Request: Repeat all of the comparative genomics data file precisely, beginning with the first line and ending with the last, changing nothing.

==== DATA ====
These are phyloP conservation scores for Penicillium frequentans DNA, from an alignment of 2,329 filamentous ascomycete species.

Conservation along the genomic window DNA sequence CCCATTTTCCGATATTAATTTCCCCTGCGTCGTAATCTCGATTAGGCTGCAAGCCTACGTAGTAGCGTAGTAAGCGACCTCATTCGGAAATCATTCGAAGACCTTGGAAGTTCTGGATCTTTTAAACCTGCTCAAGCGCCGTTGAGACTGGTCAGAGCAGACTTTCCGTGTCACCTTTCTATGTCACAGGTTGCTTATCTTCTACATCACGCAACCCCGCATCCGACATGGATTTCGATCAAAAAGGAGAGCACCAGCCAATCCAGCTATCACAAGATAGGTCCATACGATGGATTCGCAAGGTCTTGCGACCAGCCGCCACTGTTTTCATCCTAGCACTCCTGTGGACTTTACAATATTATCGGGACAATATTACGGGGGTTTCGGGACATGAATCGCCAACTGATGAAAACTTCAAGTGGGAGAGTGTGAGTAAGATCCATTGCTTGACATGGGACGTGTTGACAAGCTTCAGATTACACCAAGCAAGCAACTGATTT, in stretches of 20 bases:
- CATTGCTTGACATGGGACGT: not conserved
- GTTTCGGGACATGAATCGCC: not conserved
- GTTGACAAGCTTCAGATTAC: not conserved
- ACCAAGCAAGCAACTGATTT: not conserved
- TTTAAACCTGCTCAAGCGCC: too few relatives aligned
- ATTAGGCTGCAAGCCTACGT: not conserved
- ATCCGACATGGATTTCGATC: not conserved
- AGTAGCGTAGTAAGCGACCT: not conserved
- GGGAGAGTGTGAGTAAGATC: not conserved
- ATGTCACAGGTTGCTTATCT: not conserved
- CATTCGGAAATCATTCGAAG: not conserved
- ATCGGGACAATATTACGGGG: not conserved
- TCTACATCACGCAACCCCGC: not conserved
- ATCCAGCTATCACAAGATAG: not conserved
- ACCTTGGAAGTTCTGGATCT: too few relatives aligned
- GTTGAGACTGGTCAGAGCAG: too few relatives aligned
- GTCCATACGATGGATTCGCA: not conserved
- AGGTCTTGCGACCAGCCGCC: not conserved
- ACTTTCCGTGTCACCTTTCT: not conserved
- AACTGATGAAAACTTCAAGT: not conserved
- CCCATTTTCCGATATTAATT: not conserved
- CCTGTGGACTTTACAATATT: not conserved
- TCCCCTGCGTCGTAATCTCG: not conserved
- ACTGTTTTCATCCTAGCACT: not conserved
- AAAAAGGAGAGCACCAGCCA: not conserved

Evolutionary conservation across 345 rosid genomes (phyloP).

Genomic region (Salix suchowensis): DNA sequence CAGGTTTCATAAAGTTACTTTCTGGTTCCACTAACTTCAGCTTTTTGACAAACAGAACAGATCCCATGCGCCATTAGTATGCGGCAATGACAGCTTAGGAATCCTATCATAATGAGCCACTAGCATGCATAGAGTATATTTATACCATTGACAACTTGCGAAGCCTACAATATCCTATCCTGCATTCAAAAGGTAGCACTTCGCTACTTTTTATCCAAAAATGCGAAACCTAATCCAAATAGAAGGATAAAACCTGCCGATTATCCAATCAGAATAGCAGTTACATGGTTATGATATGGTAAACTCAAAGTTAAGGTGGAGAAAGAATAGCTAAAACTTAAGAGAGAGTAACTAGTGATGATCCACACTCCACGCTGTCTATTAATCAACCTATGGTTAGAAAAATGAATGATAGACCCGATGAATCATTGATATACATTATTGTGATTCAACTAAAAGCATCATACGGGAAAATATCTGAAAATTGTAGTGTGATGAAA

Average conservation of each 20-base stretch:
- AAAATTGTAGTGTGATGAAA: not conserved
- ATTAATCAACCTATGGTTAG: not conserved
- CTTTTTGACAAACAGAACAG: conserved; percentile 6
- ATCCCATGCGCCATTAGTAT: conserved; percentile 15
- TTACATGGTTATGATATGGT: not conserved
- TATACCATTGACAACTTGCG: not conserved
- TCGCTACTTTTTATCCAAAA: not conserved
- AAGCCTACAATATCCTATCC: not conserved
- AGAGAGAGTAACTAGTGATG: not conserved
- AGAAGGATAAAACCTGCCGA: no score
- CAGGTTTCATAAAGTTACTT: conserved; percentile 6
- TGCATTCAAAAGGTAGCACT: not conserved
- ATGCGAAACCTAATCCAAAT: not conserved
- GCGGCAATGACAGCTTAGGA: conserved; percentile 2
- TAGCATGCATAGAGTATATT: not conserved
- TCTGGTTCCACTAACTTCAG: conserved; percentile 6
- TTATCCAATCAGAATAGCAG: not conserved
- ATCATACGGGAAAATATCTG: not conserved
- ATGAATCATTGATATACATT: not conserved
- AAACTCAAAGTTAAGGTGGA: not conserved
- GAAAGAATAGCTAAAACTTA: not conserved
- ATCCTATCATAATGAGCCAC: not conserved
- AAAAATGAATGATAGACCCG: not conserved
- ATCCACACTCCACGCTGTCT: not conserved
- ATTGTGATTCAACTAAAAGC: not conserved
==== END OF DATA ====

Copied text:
These are phyloP conservation scores for Penicillium frequentans DNA, from an alignment of 2,329 filamentous ascomycete species.

Conservation along the genomic window DNA sequence CCCATTTTCCGATATTAATTTCCCCTGCGTCGTAATCTCGATTAGGCTGCAAGCCTACGTAGTAGCGTAGTAAGCGACCTCATTCGGAAATCATTCGAAGACCTTGGAAGTTCTGGATCTTTTAAACCTGCTCAAGCGCCGTTGAGACTGGTCAGAGCAGACTTTCCGTGTCACCTTTCTATGTCACAGGTTGCTTATCTTCTACATCACGCAACCCCGCATCCGACATGGATTTCGATCAAAAAGGAGAGCACCAGCCAATCCAGCTATCACAAGATAGGTCCATACGATGGATTCGCAAGGTCTTGCGACCAGCCGCCACTGTTTTCATCCTAGCACTCCTGTGGACTTTACAATATTATCGGGACAATATTACGGGGGTTTCGGGACATGAATCGCCAACTGATGAAAACTTCAAGTGGGAGAGTGTGAGTAAGATCCATTGCTTGACATGGGACGTGTTGACAAGCTTCAGATTACACCAAGCAAGCAACTGATTT, in stretches of 20 bases:
- CATTGCTTGACATGGGACGT: not conserved
- GTTTCGGGACATGAATCGCC: not conserved
- GTTGACAAGCTTCAGATTAC: not conserved
- ACCAAGCAAGCAACTGATTT: not conserved
- TTTAAACCTGCTCAAGCGCC: too few relatives aligned
- ATTAGGCTGCAAGCCTACGT: not conserved
- ATCCGACATGGATTTCGATC: not conserved
- AGTAGCGTAGTAAGCGACCT: not conserved
- GGGAGAGTGTGAGTAAGATC: not conserved
- ATGTCACAGGTTGCTTATCT: not conserved
- CATTCGGAAATCATTCGAAG: not conserved
- ATCGGGACAATATTACGGGG: not conserved
- TCTACATCACGCAACCCCGC: not conserved
- ATCCAGCTATCACAAGATAG: not conserved
- ACCTTGGAAGTTCTGGATCT: too few relatives aligned
- GTTGAGACTGGTCAGAGCAG: too few relatives aligned
- GTCCATACGATGGATTCGCA: not conserved
- AGGTCTTGCGACCAGCCGCC: not conserved
- ACTTTCCGTGTCACCTTTCT: not conserved
- AACTGATGAAAACTTCAAGT: not conserved
- CCCATTTTCCGATATTAATT: not conserved
- CCTGTGGACTTTACAATATT: not conserved
- TCCCCTGCGTCGTAATCTCG: not conserved
- ACTGTTTTCATCCTAGCACT: not conserved
- AAAAAGGAGAGCACCAGCCA: not conserved

Evolutionary conservation across 345 rosid genomes (phyloP).

Genomic region (Salix suchowensis): DNA sequence CAGGTTTCATAAAGTTACTTTCTGGTTCCACTAACTTCAGCTTTTTGACAAACAGAACAGATCCCATGCGCCATTAGTATGCGGCAATGACAGCTTAGGAATCCTATCATAATGAGCCACTAGCATGCATAGAGTATATTTATACCATTGACAACTTGCGAAGCCTACAATATCCTATCCTGCATTCAAAAGGTAGCACTTCGCTACTTTTTATCCAAAAATGCGAAACCTAATCCAAATAGAAGGATAAAACCTGCCGATTATCCAATCAGAATAGCAGTTACATGGTTATGATATGGTAAACTCAAAGTTAAGGTGGAGAAAGAATAGCTAAAACTTAAGAGAGAGTAACTAGTGATGATCCACACTCCACGCTGTCTATTAATCAACCTATGGTTAGAAAAATGAATGATAGACCCGATGAATCATTGATATACATTATTGTGATTCAACTAAAAGCATCATACGGGAAAATATCTGAAAATTGTAGTGTGATGAAA

Average conservation of each 20-base stretch:
- AAAATTGTAGTGTGATGAAA: not conserved
- ATTAATCAACCTATGGTTAG: not conserved
- CTTTTTGACAAACAGAACAG: conserved; percentile 6
- ATCCCATGCGCCATTAGTAT: conserved; percentile 15
- TTACATGGTTATGATATGGT: not conserved
- TATACCATTGACAACTTGCG: not conserved
- TCGCTACTTTTTATCCAAAA: not conserved
- AAGCCTACAATATCCTATCC: not conserved
- AGAGAGAGTAACTAGTGATG: not conserved
- AGAAGGATAAAACCTGCCGA: no score
- CAGGTTTCATAAAGTTACTT: conserved; percentile 6
- TGCATTCAAAAGGTAGCACT: not conserved
- ATGCGAAACCTAATCCAAAT: not conserved
- GCGGCAATGACAGCTTAGGA: conserved; percentile 2
- TAGCATGCATAGAGTATATT: not conserved
- TCTGGTTCCACTAACTTCAG: conserved; percentile 6
- TTATCCAATCAGAATAGCAG: not conserved
- ATCATACGGGAAAATATCTG: not conserved
- ATGAATCATTGATATACATT: not conserved
- AAACTCAAAGTTAAGGTGGA: not conserved
- GAAAGAATAGCTAAAACTTA: not conserved
- ATCCTATCATAATGAGCCAC: not conserved
- AAAAATGAATGATAGACCCG: not conserved
- ATCCACACTCCACGCTGTCT: not conserved
- ATTGTGATTCAACTAAAAGC: not conserved